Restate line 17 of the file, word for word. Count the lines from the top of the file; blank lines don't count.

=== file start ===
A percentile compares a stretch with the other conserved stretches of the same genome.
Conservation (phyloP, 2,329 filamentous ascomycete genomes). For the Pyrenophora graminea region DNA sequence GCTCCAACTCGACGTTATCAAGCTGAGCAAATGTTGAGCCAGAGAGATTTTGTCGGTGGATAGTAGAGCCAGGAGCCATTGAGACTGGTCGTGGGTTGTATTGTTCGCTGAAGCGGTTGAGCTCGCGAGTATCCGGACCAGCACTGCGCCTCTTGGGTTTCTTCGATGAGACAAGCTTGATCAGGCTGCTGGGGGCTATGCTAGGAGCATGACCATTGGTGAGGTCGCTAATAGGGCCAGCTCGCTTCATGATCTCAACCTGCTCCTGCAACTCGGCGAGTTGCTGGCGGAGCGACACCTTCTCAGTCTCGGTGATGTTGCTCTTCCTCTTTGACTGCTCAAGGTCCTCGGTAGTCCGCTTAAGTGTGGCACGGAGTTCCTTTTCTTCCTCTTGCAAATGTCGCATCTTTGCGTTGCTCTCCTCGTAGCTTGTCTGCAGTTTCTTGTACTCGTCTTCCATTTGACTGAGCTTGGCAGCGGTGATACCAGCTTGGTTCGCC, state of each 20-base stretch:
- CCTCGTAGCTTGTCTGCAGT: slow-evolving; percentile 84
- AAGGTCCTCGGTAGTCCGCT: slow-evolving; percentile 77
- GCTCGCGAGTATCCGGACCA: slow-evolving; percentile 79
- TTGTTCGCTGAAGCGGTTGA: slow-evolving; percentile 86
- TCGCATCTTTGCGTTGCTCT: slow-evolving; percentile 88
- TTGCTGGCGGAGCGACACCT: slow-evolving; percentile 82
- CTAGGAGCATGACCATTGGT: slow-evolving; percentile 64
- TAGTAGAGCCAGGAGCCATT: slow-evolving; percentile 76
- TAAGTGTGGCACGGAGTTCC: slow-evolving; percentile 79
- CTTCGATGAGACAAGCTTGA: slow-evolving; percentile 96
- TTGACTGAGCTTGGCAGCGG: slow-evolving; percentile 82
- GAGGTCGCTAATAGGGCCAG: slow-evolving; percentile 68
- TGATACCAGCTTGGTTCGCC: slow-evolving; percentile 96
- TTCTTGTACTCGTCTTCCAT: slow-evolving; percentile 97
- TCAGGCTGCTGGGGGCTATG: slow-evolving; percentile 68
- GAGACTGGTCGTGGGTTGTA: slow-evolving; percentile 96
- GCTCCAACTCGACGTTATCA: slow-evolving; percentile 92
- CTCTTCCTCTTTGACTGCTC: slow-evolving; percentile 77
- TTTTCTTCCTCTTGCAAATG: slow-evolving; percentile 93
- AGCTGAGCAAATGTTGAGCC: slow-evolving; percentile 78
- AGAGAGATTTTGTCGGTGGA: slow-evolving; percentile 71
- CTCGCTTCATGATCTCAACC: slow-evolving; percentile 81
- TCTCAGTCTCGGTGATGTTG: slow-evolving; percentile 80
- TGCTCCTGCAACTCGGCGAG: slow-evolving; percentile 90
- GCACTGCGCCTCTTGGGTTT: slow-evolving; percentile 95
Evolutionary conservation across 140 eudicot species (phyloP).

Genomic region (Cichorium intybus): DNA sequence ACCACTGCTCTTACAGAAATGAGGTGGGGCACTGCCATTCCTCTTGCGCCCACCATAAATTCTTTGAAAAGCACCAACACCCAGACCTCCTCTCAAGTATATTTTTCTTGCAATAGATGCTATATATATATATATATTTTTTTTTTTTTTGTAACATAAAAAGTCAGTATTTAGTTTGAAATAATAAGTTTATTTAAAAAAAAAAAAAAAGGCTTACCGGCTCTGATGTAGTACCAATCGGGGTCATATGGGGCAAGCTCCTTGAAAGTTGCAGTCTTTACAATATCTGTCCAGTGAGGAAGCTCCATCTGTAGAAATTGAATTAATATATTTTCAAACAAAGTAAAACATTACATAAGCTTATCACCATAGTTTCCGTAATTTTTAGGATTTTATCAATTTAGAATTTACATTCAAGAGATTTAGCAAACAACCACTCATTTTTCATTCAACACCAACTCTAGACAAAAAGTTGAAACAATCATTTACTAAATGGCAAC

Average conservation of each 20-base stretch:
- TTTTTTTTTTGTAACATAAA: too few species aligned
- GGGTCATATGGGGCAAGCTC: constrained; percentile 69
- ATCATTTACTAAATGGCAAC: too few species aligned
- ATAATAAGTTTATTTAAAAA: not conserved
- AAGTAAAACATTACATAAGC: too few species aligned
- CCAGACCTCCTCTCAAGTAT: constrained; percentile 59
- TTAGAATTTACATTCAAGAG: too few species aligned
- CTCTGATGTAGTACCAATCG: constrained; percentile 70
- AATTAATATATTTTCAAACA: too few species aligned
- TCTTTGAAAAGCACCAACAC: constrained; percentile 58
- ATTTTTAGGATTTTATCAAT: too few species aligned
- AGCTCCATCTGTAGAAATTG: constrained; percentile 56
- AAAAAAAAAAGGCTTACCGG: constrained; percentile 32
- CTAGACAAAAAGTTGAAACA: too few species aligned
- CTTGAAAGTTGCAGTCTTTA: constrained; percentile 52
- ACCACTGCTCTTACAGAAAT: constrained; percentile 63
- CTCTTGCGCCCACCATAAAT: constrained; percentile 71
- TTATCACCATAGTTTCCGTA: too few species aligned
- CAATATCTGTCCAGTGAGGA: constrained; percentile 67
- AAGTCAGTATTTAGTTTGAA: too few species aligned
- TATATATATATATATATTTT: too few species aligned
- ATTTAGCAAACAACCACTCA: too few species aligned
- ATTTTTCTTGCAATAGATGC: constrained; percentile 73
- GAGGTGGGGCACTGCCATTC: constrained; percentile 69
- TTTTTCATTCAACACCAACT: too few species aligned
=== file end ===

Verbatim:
- TCAGGCTGCTGGGGGCTATG: slow-evolving; percentile 68